BATTLE CREEK, Mich., Oct. 13, 2020 —
A small group of bee enthusiasts swarmed together online and by phone Oct. 7 to kick off the first session of the All in Bee Club Support Group.
Family Program Manager Lisa Grenon arranged the gathering and helped moderate the session. Grenon arranged a similar event for the Battle Creek MWR program last year to share information on the Heroes to Hives program that helps veterans and their families learn about beekeeping.
“After hearing Dr. Adam Ingrao speak and his passion and the necessity for honeybees, I wanted to do my part to bring this to DLA,” Grenon said.” I felt it was so important to have DLA employees and veterans who work in the building have the camaraderie along with military and first responders to learn about bees, hang out together, build community and be able to talk about their life experiences.”
Grenon said beekeeping can also be therapeutic to help someone struggling with trauma, injuries, addiction, depression or anxiety. She said working with bees can be a modality to promote healing and a form of mindfulness.
Defense Logistics Agency employees Adam Beam and David Potter shared their enjoyment with beekeeping and their growing expertise with the group. Their comments included some of the history of beekeeping, the kinds of equipment and tools need to start an apiary and tips on what to consider when choosing those items.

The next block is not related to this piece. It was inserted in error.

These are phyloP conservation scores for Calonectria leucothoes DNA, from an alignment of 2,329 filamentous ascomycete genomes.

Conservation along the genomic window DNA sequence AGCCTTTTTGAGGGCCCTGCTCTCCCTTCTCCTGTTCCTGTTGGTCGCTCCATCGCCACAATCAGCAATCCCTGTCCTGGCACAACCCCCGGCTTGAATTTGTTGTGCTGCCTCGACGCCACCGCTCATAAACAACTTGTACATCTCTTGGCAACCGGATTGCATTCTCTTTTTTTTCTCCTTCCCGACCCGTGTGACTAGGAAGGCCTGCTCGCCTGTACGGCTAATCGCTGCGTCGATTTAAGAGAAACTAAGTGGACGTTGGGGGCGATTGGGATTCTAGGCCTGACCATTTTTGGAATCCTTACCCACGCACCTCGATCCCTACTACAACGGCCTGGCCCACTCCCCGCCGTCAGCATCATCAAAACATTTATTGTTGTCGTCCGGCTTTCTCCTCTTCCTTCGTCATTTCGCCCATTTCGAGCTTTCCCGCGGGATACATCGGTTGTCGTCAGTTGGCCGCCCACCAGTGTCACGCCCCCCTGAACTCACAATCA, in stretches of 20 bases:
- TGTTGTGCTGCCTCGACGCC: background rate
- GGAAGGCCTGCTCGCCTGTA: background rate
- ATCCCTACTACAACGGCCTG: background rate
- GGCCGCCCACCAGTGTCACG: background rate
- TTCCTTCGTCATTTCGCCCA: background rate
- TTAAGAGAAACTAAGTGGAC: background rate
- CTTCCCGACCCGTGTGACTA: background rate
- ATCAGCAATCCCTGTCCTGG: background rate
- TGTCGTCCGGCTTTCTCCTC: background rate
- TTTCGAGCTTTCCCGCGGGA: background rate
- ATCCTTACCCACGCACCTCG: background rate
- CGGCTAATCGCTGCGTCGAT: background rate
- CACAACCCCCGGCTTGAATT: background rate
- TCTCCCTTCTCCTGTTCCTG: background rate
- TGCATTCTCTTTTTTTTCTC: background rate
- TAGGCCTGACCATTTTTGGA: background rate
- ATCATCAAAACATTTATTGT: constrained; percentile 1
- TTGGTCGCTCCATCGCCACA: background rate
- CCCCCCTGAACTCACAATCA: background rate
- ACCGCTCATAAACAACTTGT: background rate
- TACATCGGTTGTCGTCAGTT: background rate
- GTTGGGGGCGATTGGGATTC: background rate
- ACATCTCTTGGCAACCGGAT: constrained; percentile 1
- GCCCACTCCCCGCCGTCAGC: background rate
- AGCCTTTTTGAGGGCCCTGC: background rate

“The boxes can get quite heavy as bees start producing,” Beam said. “If you have a bad back you may want to go with medium-sized boxes to make it easier.”
Beam also shared some lessons learned equipment like gloves. The normal beekeeper’s gloves can make it easier to crush bees because they are less sensitive to touch. Beam used a double layer of nitrile gloves to help him have better feel, prevent crushing any of bees and still avoid getting stung.
Bees can vary like dog breeds, so Beam recommends knowing what they are like and what each brings to the hive. For example, Potter said Russian bees are very productive but can be very temperamental.
“When you are working in the hive they are more easily provoked,” Potter said.
Beam and Potter also discussed how plants with high pollen counts can be used to help support the hive or just invite more bees to a person’s yard. Potter noted that bees are attracted by colors and will travel up to three miles from their hive for a good food source. Dandelions were noted as especially good pollen sources.
Hive placement is also important. Beam said a hive should be near water, not too close to your house, and get lots of sunlight. Group members plan to meet monthly with the next session scheduled for November.